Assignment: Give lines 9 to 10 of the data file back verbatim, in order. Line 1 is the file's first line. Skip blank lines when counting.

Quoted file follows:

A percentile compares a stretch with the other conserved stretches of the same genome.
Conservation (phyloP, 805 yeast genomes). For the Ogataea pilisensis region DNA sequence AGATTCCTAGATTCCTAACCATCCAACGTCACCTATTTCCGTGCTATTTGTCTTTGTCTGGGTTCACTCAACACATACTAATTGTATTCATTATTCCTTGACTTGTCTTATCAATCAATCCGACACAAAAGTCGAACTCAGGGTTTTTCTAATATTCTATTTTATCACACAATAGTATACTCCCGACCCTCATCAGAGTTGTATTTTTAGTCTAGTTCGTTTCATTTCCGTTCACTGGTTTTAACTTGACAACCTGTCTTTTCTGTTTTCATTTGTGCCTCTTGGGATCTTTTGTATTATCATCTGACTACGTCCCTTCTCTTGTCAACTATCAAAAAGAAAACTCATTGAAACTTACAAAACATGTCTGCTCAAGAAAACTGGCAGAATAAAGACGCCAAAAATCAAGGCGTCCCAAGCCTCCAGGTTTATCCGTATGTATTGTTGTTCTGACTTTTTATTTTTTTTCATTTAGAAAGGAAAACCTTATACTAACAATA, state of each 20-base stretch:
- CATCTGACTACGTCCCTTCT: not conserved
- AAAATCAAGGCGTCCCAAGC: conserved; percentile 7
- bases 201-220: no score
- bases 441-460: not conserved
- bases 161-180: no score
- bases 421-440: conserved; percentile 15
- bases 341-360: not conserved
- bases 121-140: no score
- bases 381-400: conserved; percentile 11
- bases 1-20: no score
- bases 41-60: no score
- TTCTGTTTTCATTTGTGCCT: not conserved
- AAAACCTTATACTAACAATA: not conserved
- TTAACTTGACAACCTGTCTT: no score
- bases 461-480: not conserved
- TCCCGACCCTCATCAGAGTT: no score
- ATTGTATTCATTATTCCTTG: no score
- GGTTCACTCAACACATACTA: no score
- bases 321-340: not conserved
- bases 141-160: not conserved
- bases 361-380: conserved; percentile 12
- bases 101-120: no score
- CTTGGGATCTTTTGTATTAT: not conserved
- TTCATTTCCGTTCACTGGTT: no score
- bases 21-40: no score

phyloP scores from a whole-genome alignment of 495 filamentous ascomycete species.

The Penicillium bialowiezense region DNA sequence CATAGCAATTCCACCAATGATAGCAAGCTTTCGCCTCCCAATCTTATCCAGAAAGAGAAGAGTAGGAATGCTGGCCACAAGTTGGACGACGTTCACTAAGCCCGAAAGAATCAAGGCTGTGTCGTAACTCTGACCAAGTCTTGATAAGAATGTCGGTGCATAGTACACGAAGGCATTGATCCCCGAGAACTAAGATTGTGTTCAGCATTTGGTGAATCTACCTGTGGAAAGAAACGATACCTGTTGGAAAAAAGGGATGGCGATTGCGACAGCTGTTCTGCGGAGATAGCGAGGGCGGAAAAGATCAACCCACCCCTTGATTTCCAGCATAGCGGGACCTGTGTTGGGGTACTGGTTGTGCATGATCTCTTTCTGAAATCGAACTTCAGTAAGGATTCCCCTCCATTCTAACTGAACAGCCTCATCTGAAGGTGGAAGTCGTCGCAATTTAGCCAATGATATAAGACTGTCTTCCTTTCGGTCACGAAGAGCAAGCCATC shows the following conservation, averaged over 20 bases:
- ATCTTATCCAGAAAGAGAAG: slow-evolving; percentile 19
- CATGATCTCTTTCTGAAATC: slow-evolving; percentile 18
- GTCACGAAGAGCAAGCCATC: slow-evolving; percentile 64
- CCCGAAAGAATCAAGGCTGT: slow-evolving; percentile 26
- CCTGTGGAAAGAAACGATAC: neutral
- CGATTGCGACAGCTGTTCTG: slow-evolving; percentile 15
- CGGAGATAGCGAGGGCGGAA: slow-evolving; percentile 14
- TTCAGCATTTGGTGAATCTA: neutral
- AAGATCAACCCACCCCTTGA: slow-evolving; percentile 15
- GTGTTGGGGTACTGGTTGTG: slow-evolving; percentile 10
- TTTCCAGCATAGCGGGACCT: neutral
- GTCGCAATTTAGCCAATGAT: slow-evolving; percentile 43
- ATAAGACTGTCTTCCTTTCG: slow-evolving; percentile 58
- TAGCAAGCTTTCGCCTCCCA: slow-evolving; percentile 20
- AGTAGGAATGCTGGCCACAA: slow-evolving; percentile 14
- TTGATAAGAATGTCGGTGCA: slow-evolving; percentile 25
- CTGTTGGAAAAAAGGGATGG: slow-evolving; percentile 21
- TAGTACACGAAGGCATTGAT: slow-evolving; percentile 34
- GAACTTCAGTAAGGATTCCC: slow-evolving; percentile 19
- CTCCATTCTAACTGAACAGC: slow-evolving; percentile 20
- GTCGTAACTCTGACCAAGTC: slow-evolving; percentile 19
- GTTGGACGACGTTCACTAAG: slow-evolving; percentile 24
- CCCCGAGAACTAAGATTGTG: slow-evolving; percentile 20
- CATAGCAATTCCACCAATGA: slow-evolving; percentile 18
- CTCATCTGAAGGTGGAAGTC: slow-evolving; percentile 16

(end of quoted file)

- bases 341-360: not conserved
- bases 121-140: no score